Sabir Argaw Seeks Enforcement to Buy Foreign Partners Out of Repi


The plaintiff paid four million Birr in court fees




Sabir Argaw, one of Ethiopia’s prominent businessperson with diversified interests under AL-SAM Plc, has filed civil suit taking his foreign partners to the Federal High Court, claiming an enforcement of a disputed buyout worth 370 million Br, and punitive damage.

Wilmar Europe Holdings BV, Wilmar Edible Oils BV and Wilmar Resources PTE Ltd, all based in Singapore, are the defendants in the charge, which is one of the largest civil litigation in the country’s history. Both the plaintiff and the defendants are shareholders in Repi Soap & Detergents Share Company and Repi-Wilmar Industries Share Company. The suit was filed at the Ninth Bench of the Federal High Court at Lideta, on February 17, 2017, after the plaintiff deposited four million Birr in court fee.

Sabir and the defendants have long-standing business transactions in imports of palm oil before they entered into a joint venture arrangement, in 2014. The parties in the joint venture wanted to engage in setting up no less than 14 factories in agro-processing, with a projected investment cost of seven billion Birr. After the valuation of the companies under the family of Sabir, who has eight children, Willmar invested the equivalent amount to control 50pc of the shares in each company.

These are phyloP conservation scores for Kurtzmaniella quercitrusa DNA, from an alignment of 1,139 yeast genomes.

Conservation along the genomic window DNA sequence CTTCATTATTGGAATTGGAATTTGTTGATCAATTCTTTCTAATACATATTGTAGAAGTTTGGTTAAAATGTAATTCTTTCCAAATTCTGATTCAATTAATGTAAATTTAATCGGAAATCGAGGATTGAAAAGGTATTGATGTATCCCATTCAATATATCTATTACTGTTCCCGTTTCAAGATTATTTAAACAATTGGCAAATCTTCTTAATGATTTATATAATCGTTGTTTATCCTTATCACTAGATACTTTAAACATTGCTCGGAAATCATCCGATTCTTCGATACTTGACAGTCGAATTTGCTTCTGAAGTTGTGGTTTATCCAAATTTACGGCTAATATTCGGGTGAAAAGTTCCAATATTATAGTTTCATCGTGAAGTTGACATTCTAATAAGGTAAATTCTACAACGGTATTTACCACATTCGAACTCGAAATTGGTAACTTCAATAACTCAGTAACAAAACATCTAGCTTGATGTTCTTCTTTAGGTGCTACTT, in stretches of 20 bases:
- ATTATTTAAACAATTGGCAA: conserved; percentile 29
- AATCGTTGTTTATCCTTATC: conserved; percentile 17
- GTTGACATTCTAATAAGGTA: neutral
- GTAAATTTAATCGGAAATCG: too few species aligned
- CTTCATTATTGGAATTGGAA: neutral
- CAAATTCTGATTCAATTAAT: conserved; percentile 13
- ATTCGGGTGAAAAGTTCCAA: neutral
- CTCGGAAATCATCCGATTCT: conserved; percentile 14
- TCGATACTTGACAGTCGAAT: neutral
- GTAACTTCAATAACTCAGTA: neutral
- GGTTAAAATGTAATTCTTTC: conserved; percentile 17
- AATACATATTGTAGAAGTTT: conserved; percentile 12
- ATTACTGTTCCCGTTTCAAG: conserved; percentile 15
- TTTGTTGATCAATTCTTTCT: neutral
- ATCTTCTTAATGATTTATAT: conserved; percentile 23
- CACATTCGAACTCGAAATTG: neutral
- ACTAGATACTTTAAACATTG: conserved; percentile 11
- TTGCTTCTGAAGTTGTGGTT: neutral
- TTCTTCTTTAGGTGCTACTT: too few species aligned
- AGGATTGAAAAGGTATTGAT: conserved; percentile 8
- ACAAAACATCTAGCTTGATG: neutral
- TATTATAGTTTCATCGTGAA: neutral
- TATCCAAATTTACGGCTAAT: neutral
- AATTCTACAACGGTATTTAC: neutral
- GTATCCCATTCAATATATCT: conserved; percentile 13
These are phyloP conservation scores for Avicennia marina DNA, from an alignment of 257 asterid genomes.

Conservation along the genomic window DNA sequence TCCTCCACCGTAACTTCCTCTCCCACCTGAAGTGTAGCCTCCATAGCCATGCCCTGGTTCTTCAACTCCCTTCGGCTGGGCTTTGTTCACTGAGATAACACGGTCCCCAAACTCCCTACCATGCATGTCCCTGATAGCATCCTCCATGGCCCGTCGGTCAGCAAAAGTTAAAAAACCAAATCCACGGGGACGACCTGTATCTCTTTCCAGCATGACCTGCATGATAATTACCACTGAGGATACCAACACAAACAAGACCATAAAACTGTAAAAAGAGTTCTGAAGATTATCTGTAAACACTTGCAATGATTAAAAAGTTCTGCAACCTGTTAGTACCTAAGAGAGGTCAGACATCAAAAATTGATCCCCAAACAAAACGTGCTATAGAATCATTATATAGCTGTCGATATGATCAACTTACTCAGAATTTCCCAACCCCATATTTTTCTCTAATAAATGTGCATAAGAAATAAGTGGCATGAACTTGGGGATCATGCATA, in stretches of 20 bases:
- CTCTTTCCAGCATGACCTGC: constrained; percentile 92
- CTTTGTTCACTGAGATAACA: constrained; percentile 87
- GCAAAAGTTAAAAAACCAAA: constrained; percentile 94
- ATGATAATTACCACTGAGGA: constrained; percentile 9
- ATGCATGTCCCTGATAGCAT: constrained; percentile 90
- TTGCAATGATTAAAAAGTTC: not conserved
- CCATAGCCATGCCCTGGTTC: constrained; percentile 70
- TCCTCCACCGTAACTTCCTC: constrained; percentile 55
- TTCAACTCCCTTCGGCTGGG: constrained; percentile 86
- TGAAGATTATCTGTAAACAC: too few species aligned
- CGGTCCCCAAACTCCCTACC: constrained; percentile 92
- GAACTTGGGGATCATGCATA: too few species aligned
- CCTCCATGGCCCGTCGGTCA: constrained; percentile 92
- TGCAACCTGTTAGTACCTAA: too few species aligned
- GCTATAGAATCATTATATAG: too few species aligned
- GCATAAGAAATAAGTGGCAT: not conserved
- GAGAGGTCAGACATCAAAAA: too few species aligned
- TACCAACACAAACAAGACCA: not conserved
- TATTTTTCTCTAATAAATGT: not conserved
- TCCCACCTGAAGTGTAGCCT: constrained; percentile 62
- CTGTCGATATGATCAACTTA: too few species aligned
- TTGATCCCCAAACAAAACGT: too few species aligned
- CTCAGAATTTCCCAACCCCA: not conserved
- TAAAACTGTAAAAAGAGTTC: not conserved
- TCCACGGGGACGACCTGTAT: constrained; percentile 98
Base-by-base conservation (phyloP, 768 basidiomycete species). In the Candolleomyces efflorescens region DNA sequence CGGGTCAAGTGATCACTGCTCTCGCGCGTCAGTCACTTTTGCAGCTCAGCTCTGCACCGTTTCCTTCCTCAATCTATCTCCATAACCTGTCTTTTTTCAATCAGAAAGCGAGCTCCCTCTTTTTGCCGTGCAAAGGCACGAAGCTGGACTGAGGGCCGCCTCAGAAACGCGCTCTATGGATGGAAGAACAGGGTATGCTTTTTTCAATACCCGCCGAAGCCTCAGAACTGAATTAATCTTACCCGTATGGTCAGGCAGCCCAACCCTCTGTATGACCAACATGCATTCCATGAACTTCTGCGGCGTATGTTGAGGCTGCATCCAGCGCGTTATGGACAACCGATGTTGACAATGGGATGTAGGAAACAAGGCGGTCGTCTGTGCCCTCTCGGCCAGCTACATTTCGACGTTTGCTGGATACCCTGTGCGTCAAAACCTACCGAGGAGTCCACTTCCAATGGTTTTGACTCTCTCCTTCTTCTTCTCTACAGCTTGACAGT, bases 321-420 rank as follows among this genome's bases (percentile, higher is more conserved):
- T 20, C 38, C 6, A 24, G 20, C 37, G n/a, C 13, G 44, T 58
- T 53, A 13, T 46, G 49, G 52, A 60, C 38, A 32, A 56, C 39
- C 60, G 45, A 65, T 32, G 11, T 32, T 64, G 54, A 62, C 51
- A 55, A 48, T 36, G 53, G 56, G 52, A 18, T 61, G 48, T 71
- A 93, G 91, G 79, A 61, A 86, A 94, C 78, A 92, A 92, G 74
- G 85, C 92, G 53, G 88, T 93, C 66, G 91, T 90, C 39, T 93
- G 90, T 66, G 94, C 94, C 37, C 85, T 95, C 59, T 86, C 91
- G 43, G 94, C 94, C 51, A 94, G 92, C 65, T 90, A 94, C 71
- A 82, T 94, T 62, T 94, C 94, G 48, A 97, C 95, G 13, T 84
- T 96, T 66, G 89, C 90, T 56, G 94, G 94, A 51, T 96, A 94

While the Singaporean company brought onboard its board chairperson and general managers, Sabir’s two sons, Kamil and Mufid, were placed to serve as managing and marketing directors.

The Repi Soap & Detergent SC., a.k.a Repi, is located in Sebeta, 20Km west of Addis Abeba. The military government nationalised the plant in the mid-1970s, a year after it was established, and put it under the supervision of what was then the National Chemical Corporation. The company, known for its brands of powder soap, Rol, and bar, Ajax, was reincorporated as a state enterprise in 1992, with a capital of 1.5 million Br. In the mid-1990s, it was the first to introduce liquid detergent, Largo, before it was put into a joint venture with Lena Plc, a subsidiary company of AL-SAM, which took 51pc shares. The following year, LENA bought the government out of its remaining shares.

The joint venture with the Singaporean company came into life in early 2014, following deals made with Wilmar International, a company established in 1991. Operating in no less than 50 countries, Wilmar has 450 manufacturing plants processing oil palm, oilseed crushing, edible oils refining, sugar milling and refining, fertiliser production, and grain. It employs close to 90,000 people.

Through the joint venture here, Wilmar wanted to build an integrated manufacturing complex in Dima, and Sebeta, that would have incorporated an edible oil refinery and packing plant, production plants for specialty fats, soft oils, soaps and detergents, as well as a facility for sesame seed processing.